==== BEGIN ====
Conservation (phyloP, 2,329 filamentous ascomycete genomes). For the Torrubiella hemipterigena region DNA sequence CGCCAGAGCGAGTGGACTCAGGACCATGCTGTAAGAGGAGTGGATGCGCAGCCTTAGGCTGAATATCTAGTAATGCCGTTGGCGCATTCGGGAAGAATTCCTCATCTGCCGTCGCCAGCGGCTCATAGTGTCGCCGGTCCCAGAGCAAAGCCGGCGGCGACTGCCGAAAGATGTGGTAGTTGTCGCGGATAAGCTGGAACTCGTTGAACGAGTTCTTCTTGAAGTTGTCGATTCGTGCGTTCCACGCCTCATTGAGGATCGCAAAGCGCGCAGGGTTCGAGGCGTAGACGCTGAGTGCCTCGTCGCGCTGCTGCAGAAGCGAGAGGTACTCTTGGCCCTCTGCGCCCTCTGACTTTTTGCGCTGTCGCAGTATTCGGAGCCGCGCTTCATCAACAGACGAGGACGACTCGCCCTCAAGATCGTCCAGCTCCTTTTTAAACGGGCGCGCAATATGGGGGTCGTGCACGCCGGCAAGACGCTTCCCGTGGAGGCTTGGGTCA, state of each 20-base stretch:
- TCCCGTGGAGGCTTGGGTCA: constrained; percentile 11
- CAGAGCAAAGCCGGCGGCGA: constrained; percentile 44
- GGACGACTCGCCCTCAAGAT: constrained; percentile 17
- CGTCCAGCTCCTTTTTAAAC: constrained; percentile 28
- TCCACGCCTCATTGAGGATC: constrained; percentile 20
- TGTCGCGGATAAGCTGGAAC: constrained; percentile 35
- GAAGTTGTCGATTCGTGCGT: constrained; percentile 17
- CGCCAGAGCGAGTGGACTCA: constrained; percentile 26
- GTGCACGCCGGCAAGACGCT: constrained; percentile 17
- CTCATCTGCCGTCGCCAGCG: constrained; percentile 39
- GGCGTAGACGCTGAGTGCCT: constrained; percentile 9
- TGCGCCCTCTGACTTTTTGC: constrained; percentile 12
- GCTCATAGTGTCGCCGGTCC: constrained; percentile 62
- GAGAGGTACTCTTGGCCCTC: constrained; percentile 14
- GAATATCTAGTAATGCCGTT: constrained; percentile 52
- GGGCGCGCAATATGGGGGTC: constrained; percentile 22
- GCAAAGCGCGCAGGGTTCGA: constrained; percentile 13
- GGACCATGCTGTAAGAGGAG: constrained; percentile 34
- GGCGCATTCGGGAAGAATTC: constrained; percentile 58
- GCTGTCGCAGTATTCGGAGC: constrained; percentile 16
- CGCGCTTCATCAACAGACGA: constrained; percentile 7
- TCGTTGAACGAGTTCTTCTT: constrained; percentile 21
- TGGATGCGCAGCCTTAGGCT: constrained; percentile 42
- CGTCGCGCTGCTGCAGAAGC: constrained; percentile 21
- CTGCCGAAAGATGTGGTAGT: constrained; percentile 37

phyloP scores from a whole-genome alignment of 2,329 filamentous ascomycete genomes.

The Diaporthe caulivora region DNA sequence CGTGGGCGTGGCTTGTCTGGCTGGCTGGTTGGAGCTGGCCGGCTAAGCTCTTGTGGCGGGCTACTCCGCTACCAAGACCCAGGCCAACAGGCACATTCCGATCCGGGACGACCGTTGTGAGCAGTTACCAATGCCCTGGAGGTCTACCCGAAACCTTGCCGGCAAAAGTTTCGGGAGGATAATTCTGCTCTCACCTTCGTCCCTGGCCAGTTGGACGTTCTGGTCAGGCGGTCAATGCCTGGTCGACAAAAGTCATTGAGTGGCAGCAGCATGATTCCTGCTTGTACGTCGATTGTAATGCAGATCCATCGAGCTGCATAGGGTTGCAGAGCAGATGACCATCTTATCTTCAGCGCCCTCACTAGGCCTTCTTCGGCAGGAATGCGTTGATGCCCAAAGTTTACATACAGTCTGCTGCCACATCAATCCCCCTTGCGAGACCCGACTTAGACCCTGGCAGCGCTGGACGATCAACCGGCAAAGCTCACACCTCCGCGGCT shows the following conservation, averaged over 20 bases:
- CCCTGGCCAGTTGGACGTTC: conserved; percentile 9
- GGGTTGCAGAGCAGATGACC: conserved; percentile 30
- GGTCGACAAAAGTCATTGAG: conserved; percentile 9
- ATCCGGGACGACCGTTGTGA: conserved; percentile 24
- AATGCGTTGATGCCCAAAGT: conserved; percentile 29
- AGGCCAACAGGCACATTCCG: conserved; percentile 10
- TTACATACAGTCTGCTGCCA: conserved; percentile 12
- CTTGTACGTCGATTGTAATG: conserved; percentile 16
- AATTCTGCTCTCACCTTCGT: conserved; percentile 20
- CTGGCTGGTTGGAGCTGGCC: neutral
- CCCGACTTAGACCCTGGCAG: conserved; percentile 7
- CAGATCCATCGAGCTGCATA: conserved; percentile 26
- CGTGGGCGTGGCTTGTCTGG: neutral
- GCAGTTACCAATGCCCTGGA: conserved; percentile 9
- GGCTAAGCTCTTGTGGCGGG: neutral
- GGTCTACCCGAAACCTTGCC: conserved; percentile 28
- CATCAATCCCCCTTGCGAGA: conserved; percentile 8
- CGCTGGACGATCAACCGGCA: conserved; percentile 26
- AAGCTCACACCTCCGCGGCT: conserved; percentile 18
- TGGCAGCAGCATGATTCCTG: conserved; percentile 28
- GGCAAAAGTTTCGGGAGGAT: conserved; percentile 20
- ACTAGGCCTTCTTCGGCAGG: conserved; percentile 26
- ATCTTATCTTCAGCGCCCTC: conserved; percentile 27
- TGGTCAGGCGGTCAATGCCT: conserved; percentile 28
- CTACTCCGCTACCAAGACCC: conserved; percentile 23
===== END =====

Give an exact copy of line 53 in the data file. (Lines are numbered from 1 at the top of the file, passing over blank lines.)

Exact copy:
- CTACTCCGCTACCAAGACCC: conserved; percentile 23